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Benzodiazepine Side Effects

This is a list of side effects that may result
from the use of benzodiazepines:

So-called "Paradoxical" Effects

According to Professor Malcolm Lader, 5% of those using benzodiazepines may be affected by so-called "paradoxical" reactions in response to the drugs rather than the desired tranquillising effects. Such reactions include increased aggressiveness (in some individuals even violent behaviour), depression (with or without suicidal thoughts or intentions), and sometimes personality changes. In some instances, reactions such as hallucinations, depersonalisation, derealisation and other psychiatric symptoms occur.

Ativan (lorazepam) and Halcion (triazolam) in particular may produce dissociation and other psychiatric symptoms.

"Paradoxical" side effects occur in all age groups but are more likely to be found in children and in the elderly where they may be fairly frequent yet erroneously diagnosed as various psychiatric disorders. The risk of such reactions is generally greater with short-acting compounds but may occur with all benzodiazepine drugs. It is important to remember that the "paradoxical" reactions can also be encountered in short-term use and, in rare cases, even following the first ingestion of the drug.

Long-term Side Effects

All the psychological changes mentioned above may occur as long-term side effects when the use (or abuse) has become chronic i.e. has been going on for many months or even years. The frequency of such side effects is significantly higher than the frequency of "paradoxical" side effects. The long-term effects include depression, querulousness or aggression, and subtle personality changes. Further, fatigue, passivity and symptoms of memory and cognitive impairment may ensue.

Tolerance with inter-dose withdrawal exists when the originally prescribed dosage no longer produces the original effect, and the patient experiences drug withdrawal although he/she is still taking the preparation. This may lead to an increase of dosage, or more often, result in long-term use. Over time, the above-mentioned long-term side effects may develop. The risk of this course of events is greater with compounds with short half-lives such as Ativan (lorazepam), Halcion (triazolam), Xanax (alprazolam), Rohypnol (flunitrazepam) and even Serax/Serenid (oxazepam). In addition to the symptomatology described under "Paradoxical Effects", phobias, OCD, and various neurological symptoms such as tinnitus may occur as long-term side effects.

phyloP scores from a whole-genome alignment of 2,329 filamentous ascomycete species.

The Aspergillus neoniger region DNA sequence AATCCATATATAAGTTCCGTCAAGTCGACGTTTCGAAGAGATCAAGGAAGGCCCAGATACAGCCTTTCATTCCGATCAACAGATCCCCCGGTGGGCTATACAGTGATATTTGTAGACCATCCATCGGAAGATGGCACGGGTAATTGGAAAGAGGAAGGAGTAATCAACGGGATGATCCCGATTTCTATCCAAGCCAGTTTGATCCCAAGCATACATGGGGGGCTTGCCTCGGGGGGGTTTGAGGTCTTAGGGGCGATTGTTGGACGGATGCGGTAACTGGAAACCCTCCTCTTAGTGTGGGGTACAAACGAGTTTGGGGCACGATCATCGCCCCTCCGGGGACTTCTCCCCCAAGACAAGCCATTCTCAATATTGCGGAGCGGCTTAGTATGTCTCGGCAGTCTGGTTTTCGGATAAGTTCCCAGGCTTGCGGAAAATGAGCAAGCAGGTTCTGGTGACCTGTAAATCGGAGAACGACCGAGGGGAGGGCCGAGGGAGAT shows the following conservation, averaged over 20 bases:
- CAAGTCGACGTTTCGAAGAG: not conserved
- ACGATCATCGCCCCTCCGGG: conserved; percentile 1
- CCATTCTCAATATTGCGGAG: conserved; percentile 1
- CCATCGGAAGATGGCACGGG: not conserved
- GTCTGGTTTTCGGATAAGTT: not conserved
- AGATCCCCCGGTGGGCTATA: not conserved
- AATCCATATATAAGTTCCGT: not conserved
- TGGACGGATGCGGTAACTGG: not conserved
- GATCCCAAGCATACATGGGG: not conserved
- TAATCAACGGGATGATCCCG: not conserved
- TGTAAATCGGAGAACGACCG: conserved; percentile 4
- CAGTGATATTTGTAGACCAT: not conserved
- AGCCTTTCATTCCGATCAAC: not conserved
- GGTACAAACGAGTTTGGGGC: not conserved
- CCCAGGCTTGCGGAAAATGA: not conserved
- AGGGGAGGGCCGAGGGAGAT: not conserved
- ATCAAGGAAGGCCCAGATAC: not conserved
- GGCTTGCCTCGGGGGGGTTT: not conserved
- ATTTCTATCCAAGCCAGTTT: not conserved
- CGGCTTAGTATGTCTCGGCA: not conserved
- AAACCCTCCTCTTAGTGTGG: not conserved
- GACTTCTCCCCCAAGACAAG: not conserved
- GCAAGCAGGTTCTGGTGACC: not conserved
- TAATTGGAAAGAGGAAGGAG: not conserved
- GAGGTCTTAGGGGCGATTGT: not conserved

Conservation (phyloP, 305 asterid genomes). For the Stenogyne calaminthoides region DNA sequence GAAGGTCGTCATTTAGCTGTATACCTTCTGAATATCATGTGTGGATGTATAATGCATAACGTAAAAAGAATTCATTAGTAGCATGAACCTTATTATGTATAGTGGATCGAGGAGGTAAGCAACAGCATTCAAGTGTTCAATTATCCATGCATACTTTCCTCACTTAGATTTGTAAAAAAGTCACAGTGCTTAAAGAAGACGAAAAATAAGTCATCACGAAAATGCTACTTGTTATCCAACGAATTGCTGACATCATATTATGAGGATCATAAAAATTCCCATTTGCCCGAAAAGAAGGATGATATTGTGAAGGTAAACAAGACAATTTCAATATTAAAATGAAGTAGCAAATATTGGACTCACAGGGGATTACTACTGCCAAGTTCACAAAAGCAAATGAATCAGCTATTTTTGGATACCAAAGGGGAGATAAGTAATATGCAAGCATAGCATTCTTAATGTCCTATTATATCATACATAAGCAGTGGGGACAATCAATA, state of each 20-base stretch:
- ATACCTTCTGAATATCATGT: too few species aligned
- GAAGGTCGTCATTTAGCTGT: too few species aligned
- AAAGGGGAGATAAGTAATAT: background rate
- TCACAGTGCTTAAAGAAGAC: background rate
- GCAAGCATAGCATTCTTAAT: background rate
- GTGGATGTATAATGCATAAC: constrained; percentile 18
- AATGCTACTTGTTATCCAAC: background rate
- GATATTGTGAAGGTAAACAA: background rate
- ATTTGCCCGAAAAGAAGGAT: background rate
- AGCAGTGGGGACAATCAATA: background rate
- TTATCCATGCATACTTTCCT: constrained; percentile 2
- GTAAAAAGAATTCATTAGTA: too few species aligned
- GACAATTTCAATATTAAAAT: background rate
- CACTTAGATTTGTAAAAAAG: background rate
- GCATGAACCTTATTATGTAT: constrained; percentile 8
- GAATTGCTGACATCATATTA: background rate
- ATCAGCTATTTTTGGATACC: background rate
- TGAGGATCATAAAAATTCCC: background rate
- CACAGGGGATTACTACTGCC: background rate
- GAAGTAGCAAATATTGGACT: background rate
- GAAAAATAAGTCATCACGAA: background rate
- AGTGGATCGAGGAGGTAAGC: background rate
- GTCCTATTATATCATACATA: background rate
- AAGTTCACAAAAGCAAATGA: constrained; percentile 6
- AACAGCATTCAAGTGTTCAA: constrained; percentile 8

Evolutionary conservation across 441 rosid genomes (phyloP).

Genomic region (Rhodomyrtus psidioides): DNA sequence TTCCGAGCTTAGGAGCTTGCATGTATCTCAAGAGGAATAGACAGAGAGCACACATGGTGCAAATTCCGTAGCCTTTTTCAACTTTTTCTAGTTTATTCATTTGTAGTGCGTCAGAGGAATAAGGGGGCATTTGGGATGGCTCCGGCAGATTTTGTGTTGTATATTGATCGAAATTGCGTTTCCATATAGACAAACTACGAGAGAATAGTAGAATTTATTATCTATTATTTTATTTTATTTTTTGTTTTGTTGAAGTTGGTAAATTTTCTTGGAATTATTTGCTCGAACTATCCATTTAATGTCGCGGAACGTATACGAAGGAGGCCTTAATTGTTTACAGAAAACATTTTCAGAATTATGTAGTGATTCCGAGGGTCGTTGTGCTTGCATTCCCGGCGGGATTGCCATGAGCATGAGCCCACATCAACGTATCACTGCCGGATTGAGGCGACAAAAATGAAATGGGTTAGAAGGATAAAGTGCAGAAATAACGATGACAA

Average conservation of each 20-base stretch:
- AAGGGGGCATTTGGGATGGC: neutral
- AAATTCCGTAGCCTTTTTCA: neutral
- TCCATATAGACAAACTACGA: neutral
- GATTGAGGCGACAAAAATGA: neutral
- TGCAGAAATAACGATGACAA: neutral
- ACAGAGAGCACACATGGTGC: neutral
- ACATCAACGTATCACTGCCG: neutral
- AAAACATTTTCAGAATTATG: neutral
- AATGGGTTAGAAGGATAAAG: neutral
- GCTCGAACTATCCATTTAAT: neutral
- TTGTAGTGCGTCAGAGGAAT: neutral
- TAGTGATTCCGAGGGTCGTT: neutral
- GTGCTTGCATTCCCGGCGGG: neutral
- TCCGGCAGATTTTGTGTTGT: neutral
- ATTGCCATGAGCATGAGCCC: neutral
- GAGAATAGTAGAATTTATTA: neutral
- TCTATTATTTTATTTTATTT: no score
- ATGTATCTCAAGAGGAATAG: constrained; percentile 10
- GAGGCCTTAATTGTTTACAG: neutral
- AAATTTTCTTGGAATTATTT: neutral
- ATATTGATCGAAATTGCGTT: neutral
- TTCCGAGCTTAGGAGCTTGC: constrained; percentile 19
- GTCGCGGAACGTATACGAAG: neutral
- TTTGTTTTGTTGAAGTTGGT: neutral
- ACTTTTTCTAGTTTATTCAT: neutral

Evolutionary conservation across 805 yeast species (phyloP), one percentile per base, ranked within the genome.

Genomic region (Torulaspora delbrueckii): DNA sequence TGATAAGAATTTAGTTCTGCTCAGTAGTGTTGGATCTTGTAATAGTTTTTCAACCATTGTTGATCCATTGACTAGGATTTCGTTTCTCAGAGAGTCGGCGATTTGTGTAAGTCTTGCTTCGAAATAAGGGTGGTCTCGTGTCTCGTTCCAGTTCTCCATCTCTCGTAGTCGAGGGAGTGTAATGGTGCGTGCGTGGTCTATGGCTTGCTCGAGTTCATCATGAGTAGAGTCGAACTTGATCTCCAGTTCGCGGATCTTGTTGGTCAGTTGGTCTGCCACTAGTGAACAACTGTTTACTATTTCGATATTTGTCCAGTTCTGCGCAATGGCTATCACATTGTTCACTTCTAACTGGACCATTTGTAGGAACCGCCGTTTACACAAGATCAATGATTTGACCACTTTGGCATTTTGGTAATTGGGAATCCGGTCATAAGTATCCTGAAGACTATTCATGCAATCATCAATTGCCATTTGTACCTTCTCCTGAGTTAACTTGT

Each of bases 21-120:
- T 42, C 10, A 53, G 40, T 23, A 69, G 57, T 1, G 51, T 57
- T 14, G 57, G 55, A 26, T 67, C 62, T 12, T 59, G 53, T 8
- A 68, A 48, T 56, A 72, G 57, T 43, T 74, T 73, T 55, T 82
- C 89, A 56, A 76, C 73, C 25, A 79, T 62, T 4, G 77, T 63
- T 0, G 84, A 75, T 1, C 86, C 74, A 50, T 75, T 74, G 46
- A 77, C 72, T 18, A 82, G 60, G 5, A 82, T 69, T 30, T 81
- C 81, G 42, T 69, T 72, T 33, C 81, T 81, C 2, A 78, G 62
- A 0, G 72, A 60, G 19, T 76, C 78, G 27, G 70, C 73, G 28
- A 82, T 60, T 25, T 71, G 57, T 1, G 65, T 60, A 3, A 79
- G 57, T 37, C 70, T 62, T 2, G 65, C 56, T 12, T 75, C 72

Psychomotor Side Effects

Benzodiazepines may cause psychomotor impairment, and several studies have shown an increased risk of road accidents in drivers under the influence of benzodiazepine drugs. The risk of other accidents, for example in industrial workshops, may be increased as well. The elderly are particularly vulnerable to these psychomotor effects and may also develop dysarthria and ataxia. The risk of falls and fractures is pronounced in this population when tranquillisers are used on a regular basis.

Cognitive Side Effects

Memory functioning is markedly and measurably impaired, especially the ability to store acquired knowledge into long-term memory. This memory impairment is highly relevant to students. The risk of acute amnesia is more pronounced with short-acting drugs. Ativan (lorazepam), Halcion (triazolam), Xanax (alprazolam) and Rohypnol (flunitrazepam) are especially likely to induce such memory impairment.

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